Application of SCERTS in the Inclusive Classroom Setting
This presentation will include a brief description of The SCERTS Model and a summary of associated research. Our efficacy trial of the Classroom SCERTS Intervention will be summarized along with implementation challenges and future directions. The use of SCERTS to promote active engagement in inclusive early childhood settings will be discussed.
Morgan, L., Hooker, J.L., Sparapani, N., Reinhardt, V., Schatschneider, C., & Wetherby, A. (2018). Cluster randomized trial of the Classroom SCERTS Intervention for elementary students with Autism Spectrum Disorder. Journal of Consulting and Clinical Psychiatry, 86(7), 631-644.
Wetherby, A. M., Woods, J., Guthrie, W., Delehanty, A., Brown, J. A., Morgan, L., Holland, R. D., Schatschneider, C., & Lord, C. (2018). Changing developmental trajectories of toddlers with autism spectrum disorder: Strategies for bridging research to community practice. Journal of Speech, Language, and Hearing Research, 61, 2516-2628.
Prof. Lise Roll-Pettersson
Lise Roll-Pettersson is professor of Special education at Stockholm University, director of the Master of Science program in Applied Behaviour Analysis with a focus on autism. She has a broad international network and has organized international summits and conferences focused on behaviour analysis and autism in Higher Education. Research interests include quality of learning environments, evidenced based interventions, and systemic policy affecting the learning and development of children with autism and developmental disabilities. In collaboration with FPG Child Development Institute at the University of North Carolina-Chapel Hill and KIND (Center of Neurodevelopmental Disorders at Karolinska Institute) she is principal investigator of a four-year project funded by the Swedish Research Council. In this project, the Autism Program Environmental Rating Scale-Preschool – APERS-PE (Odom, Cox et al., 2013) has been translated and culturally adapted to the context of the Swedish support system and includes a quasi-randomized design study testing whether a competency-based training model will improve the quality of preschool learning environments for learners with ASD. Additional research interests include cultural aspects affecting supports and services to children with autism, as well as, the needs and perceptions of parents and extended family. Together with the Psychology department at Stockholm University, she initiated the first master program in behaviour analysis in Sweden of which the content has been assessed by the Behaviour Analytic Certification Board meeting international certification requirements.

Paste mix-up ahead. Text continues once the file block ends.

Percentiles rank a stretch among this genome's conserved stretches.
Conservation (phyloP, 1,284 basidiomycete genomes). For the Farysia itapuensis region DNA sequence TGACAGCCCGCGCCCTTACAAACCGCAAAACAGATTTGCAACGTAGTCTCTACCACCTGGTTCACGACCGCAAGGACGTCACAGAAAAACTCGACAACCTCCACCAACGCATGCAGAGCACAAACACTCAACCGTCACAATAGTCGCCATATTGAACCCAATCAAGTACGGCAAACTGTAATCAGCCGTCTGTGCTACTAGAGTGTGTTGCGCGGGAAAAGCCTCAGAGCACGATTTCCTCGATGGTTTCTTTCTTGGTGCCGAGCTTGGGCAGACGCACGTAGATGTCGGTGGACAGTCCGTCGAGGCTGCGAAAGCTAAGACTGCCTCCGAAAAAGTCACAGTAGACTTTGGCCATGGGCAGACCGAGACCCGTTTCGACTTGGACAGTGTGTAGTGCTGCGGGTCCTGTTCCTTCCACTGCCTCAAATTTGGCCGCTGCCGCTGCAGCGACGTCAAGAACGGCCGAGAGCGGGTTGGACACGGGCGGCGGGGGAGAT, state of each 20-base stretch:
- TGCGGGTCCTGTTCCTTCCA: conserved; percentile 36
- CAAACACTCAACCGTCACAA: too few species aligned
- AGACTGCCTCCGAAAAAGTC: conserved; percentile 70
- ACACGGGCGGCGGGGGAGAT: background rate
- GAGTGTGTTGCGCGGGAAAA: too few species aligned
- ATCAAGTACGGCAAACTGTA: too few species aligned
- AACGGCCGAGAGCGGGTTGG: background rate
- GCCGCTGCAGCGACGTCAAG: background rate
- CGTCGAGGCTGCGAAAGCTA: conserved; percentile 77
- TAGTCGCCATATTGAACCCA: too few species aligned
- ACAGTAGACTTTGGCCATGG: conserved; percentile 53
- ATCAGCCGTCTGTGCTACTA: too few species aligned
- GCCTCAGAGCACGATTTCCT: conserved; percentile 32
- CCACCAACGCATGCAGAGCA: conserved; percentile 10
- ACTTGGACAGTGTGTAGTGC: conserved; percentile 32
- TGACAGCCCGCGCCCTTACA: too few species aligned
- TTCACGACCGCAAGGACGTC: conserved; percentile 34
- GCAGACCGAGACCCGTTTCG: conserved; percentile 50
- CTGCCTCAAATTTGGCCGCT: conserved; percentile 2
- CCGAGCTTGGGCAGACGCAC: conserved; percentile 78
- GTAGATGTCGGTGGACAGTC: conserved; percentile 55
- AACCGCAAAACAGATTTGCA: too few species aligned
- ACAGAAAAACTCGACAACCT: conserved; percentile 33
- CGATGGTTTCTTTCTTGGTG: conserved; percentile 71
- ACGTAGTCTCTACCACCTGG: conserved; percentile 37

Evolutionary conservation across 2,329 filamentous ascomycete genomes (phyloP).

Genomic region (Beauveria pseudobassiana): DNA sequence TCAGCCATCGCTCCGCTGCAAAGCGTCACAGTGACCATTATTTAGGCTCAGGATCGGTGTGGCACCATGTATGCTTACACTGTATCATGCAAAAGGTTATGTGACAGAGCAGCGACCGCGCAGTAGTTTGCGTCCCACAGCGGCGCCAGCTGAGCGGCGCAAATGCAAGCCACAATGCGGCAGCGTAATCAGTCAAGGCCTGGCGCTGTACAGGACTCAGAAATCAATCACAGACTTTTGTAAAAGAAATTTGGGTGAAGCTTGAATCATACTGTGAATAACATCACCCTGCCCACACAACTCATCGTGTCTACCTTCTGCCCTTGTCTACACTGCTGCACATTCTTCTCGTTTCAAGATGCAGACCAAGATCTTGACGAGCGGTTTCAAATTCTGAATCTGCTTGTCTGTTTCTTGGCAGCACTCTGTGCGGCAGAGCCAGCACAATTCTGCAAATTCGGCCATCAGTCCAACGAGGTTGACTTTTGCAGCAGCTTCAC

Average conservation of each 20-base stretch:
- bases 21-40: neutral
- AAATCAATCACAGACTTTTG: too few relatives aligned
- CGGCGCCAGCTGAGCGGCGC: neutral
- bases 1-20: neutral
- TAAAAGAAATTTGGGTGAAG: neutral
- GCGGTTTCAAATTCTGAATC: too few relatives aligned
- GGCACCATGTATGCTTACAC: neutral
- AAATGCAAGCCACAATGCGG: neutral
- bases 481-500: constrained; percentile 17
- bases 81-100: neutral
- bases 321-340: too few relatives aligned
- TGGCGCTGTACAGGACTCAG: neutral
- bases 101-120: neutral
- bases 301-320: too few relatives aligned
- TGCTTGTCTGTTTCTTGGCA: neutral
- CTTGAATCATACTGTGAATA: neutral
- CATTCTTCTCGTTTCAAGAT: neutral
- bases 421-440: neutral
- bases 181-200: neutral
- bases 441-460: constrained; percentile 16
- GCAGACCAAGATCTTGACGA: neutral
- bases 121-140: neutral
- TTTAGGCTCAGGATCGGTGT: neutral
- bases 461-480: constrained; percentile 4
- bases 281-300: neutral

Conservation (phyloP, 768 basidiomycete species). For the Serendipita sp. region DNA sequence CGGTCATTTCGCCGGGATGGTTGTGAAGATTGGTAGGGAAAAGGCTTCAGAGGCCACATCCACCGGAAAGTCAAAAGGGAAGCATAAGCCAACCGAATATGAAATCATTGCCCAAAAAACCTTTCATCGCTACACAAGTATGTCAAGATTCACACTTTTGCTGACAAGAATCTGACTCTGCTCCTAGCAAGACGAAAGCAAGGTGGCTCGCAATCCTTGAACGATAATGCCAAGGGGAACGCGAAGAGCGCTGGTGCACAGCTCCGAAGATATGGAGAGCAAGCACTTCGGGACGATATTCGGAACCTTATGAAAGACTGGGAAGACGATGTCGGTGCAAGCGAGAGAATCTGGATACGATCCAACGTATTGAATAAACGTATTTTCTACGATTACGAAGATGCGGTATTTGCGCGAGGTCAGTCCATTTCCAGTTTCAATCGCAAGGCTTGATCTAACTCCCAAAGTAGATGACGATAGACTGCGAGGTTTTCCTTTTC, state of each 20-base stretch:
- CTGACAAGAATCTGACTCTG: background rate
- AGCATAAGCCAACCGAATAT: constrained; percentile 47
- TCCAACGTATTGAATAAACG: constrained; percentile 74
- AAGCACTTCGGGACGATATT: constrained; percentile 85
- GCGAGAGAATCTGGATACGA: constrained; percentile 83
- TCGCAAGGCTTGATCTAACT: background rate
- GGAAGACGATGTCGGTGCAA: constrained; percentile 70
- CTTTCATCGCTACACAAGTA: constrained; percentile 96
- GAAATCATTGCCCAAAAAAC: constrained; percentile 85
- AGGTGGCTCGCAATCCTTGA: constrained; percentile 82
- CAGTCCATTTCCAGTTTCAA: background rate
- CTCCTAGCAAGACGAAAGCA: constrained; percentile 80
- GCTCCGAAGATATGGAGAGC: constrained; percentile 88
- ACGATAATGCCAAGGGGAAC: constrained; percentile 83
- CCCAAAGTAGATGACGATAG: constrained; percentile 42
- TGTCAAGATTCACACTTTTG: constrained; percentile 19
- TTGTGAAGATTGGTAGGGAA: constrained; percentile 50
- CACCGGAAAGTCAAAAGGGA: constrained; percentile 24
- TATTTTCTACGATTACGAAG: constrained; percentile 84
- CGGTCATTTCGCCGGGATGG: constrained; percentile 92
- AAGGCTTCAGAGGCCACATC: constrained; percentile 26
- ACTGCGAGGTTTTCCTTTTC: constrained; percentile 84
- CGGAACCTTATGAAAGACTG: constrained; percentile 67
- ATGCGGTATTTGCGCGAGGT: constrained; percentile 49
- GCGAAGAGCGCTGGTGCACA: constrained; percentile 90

Testing a competency based model to improve implementation of evidence based interventions in community based preschools: Adaptions and experiences from Sweden
The aim of the study described in this presentation is to test the efficacy of a competency -based training model in public service inclusive preschools in Sweden in which a child with autism was enrolled. The framework was grounded on procedures developed by the National Professional Development Center on ASD (NPDC). A quasi-randomized control design was used, participants consisted of 17 children with autism obtaining EIBI within the preschool setting. Preschool staff in the experimental group were provided with additional in-service training and monthly on-site coaching sessions. Prior to implementation of the model, a cultural adaptation of the Autism Program Environmental Rating Scale for Preschools (APERS-PE) to the Swedish context was conducted. Primary outcome measures include pre-post APERS-PE assessments, Vineland ratings, and child engagement, secondary outcomes include staff knowledge, teacher efficacy and GAS (experiment group). Findings reveal that the preschool environment as rated by APERS-PE improved to a greater degree in the experiment group, as well as, autism specific teacher efficacy. Relevance of an implementation science approach will be highlighted, interviews with parents, preschool staff and habilitation professionals in the experiment group are being analyzed